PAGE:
In 1998, Paula was inducted into Garfield’s Hall of Fame. Paula also attended the University of Maryland, where she was one of the first African-American woman to receive an athletic scholarship, graduating with a Bachelor of General Studies in 1981. In 1999, Paula was inducted into the University of Maryland’s Hall of Fame. When the Olympic games came to Atlanta, Georgia in 1996, Paula was honored to participate as an Olympic torch runner.”


INTERNATIONAL ROYALTY👑 DIPLOMACY 👑 Artist-Actress-Author 👑 Global Humanitarian Icon Lightworke

In association with the “STL BLACK WOMAN” #stlbw St. Louis Black women, Missouri, USA.
“A true royal holds the mantle of his/her heritage. Sing it, preach it, dance it and write it. Be proud of your roots says the King of the Igbos living in Ghana, HRM. Eze Dr. Amb. Chukwudi Jude Ihenetu – Eze Ohazurume 1 during the royal induction of Her Majesty, Amb. Dr. Uba Iwunwa as the “OLA EZE” Ndigbo Ghana.” Royal Ambassador General and the International Representative of the throne.

Executive Director, Congressional Relations and Public Policy, LAWANDA ASUQUO AKA ENOBONG

LaWanda Asuquo aka Enobong (God’s Gift) has worked for the Federal Government for over 25 years. She has been an Information Technology Specialist/Project Manager and Contracting Officer for the Pentagon, DHS, DOD, DISA, HUD just to name a few. She has served as the Secretary of the American Federation of Government Employees (AFGE) in Washington D.C. She’s currently doing civil activist work for the Nigerian American Diaspora, St. Louis Black Woman and as a Parliament member for State of the African Diaspora – SOAD. She is the Chief Executive Officer of the STL Black Woman Magazine!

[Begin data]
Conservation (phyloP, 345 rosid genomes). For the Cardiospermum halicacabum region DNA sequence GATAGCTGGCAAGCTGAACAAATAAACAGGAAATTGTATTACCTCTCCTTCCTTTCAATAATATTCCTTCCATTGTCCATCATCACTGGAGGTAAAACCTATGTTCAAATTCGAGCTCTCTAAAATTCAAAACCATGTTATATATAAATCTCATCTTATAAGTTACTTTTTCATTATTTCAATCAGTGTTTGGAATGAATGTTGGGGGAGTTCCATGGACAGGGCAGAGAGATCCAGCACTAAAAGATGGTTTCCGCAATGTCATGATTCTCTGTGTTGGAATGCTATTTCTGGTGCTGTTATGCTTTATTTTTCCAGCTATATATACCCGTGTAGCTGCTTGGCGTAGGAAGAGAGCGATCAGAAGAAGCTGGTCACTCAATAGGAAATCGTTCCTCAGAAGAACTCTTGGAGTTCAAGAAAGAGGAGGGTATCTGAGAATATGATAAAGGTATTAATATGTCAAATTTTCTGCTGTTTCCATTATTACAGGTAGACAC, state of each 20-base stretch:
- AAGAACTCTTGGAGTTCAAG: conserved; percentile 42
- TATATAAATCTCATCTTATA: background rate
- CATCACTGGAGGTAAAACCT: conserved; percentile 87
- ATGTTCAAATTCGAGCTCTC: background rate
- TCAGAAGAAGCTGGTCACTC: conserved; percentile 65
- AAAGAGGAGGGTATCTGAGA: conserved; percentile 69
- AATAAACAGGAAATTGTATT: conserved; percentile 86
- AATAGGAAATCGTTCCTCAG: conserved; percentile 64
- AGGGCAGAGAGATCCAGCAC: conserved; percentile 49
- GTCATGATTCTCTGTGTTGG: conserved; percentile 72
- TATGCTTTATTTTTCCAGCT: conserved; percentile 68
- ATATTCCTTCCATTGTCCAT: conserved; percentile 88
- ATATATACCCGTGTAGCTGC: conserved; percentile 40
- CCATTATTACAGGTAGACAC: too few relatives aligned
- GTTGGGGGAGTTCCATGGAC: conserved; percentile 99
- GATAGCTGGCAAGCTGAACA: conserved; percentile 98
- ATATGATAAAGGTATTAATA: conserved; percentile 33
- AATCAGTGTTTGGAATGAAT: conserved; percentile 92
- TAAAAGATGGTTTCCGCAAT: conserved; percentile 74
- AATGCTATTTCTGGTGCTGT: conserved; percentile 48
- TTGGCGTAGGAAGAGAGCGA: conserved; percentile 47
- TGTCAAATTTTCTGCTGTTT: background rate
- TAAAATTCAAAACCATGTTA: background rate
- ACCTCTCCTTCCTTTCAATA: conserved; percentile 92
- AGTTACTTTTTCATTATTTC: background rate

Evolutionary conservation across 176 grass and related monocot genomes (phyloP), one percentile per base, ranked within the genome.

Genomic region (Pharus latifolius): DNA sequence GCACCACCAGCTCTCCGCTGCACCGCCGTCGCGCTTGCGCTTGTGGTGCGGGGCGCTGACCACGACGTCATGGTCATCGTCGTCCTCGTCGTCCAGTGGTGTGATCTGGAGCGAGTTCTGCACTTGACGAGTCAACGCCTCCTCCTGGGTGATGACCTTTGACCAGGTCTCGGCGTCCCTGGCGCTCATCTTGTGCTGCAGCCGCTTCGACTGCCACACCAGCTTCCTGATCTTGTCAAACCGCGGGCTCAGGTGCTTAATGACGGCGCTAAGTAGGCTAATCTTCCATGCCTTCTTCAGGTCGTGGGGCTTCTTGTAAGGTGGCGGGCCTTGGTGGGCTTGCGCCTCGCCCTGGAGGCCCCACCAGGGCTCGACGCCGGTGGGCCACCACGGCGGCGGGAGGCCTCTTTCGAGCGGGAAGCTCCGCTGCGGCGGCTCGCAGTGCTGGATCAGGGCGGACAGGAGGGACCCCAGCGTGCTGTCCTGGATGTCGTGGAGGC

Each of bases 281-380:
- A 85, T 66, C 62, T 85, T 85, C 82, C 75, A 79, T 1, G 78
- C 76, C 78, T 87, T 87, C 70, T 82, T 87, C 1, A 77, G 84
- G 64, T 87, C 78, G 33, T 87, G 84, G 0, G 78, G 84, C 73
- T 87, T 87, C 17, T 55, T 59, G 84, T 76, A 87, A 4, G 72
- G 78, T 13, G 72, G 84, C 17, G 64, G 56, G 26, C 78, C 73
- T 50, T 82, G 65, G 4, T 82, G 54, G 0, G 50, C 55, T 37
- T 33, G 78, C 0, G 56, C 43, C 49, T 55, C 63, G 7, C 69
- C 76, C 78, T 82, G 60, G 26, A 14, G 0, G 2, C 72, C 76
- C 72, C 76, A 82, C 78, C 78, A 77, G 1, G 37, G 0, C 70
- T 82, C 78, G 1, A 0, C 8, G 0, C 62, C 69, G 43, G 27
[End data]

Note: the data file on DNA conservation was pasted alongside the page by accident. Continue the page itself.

Cora Faith Walker

Cora Faith Walker was an American politician who served as a member of the Missouri House of Representatives for the 74th district from January 2017 to July 2019. On July 29, 2019, Walker resigned from the Missouri House of Representatives and became the policy director for St. Louis County executive Sam Page. #STLBlackWoman we will miss you and your sisters will carry on forever in your honor!